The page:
Should you buy NKE? Nike isn't a cheap stock, which can be a problem for some investors. At the time of writing, the price was down to $96.3, or 8.5 per cent higher than its average 52-week price. However, this is still 8 per cent lower than on January 21.
The current dip could present a buying opportunity. However, one should consider the potential impact of the coronavirus crisis in China. Since China is the main growth region for Nike, the outbreak can hit sales hard, at least in Q1 2020. Once this risk is priced in by the market, the share price may fall further, making NKE one of the most attractive fashion stocks to invest in.
The world's largest luxury company is much more than clothes. LVMH's offerings run the full gamut of premium products: fashion (Louis Vuitton, Christian Dior, Marc Jacobs, Fendi), jewellery (Bvlgari), watches (Chaumet, Hublot), spirits (Moët & Chandon, Hennessy), perfumes (Givenchy, Guerlain), and retail (Sephora) – 75 brands in all.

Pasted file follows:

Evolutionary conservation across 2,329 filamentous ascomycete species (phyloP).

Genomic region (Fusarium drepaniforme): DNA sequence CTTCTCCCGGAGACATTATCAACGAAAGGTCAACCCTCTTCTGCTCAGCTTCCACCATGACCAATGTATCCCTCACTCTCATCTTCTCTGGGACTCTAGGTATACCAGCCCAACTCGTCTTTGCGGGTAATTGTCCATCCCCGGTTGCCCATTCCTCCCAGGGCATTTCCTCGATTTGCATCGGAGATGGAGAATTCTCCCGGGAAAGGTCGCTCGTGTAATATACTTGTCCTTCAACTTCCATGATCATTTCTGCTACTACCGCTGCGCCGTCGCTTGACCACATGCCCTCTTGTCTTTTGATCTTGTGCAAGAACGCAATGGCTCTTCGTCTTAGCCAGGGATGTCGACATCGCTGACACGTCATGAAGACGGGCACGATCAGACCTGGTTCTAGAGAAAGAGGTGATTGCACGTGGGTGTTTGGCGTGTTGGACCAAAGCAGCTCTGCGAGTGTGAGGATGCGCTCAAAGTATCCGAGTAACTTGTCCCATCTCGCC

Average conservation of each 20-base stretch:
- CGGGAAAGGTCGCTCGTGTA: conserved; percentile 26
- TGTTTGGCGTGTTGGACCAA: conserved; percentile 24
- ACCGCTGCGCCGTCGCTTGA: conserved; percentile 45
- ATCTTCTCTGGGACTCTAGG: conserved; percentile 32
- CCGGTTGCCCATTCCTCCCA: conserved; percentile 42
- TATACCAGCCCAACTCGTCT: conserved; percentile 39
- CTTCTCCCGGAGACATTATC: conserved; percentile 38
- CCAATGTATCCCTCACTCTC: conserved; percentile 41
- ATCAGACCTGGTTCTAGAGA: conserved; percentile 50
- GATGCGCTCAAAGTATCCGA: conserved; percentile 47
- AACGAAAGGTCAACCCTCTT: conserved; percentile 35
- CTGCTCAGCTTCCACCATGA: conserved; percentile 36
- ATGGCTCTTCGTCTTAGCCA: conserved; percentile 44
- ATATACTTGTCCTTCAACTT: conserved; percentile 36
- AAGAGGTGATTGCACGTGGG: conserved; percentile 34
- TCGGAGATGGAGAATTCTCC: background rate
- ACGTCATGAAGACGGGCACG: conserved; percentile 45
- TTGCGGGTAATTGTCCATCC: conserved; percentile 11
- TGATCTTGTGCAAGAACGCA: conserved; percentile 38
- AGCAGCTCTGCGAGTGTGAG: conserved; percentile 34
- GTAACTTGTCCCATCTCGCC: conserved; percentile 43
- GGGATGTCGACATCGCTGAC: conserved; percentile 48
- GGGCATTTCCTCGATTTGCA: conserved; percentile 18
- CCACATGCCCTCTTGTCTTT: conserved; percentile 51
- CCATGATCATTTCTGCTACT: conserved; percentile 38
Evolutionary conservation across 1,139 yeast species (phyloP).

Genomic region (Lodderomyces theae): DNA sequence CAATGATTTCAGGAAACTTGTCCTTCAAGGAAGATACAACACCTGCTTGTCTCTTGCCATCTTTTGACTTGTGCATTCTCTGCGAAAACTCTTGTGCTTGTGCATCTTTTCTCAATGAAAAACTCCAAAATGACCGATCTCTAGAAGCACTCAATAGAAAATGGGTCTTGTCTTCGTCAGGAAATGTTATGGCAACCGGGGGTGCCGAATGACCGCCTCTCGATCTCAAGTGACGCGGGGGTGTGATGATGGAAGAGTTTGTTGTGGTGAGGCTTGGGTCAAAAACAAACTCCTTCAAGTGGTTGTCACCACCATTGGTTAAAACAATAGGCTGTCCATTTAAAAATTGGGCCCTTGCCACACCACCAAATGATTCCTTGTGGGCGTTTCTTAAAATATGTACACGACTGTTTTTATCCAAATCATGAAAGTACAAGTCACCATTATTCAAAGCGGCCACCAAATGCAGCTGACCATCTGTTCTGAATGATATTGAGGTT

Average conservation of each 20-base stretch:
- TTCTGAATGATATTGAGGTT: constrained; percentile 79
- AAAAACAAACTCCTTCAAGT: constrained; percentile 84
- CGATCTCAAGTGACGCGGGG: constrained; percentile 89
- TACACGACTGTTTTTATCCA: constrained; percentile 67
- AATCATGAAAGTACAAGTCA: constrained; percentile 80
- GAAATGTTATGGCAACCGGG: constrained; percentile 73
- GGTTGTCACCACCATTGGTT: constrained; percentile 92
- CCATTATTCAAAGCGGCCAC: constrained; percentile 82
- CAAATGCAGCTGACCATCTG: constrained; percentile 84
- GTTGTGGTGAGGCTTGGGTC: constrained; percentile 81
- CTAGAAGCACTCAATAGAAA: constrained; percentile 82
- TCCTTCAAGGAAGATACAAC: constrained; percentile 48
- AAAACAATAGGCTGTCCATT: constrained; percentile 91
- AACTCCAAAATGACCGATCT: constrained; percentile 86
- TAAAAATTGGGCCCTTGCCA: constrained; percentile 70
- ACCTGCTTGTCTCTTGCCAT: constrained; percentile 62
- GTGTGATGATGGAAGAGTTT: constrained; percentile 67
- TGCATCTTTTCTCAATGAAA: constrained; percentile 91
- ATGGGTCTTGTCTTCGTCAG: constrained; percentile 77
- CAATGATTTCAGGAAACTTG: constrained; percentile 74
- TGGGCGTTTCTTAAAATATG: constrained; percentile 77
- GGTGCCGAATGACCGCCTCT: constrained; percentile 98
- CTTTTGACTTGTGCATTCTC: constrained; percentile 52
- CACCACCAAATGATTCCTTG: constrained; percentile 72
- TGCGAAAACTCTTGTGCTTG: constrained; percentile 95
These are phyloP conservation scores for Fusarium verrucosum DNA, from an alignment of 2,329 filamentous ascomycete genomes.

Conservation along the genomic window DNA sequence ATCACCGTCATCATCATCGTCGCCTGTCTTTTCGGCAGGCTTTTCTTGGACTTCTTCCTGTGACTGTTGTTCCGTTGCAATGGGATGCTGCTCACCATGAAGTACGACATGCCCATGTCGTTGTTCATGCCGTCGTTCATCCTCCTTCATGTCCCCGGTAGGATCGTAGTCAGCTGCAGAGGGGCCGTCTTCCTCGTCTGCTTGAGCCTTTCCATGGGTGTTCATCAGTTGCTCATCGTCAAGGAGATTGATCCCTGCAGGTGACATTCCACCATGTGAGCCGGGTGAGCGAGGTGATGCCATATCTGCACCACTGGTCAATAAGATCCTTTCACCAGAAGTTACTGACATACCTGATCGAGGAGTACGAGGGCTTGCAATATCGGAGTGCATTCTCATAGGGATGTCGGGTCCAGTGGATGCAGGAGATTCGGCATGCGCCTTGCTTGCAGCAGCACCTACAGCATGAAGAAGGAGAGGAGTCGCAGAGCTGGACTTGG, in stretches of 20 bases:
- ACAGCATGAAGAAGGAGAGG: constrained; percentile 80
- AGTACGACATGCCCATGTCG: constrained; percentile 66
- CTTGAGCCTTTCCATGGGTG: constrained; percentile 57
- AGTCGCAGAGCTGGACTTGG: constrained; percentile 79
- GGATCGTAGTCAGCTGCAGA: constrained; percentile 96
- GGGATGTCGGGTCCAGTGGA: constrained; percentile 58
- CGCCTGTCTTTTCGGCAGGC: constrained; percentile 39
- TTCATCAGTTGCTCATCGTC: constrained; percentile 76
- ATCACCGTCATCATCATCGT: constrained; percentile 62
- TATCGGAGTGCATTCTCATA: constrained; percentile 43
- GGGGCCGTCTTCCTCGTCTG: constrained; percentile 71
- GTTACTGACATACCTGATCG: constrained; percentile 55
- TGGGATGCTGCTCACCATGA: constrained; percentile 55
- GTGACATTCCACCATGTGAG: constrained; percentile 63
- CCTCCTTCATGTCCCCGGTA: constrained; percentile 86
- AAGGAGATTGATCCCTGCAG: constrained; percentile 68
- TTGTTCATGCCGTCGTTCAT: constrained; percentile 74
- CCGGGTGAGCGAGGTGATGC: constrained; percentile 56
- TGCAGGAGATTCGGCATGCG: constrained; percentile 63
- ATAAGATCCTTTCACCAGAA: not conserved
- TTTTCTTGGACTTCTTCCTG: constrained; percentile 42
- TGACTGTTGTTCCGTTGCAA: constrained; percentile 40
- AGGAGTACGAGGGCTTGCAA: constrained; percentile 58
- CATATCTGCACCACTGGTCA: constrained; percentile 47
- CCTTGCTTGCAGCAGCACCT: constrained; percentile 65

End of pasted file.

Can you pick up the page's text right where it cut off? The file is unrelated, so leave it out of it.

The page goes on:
Thanks to this diversification, the company's performance remains strong even under the conditions of uncertainty. On January 28, 2020, the company announced record results for 2019. The full-year report reveals that overall revenue increased by 15 per cent and net profit by 13 per cent. Fashion in particular is booming with a 20 per cent rise in revenue.
Sales growth is reflected in the share price, which rose by 59.5 per cent in 2019, from $58.46 to $93.27. In 2020, the price peaked on January 17 at $97.18.
Should you buy LVMH? In late January 2020, LVMH price slid down 10 per cent from its January 17 peak. The drop is mostly due to the coronavirus fears: China is one of the key markets for luxury goods. However, the virus is unlikely to affect LVMH's business in other countries. As for China, the sales can rebound once the outbreak is contained. Overall, the current dip could be an interesting buying opportunity.
The top fashion stocks on our list yielded their investors between 30 per cent and 90 per cent in 2019. In 2020, fashion companies still have great potential, even if they aren't as exciting as hi-tech stocks. After all, people will never stop buying clothes – even during virus outbreaks and trade wars.
Contributor: Alisa Orlova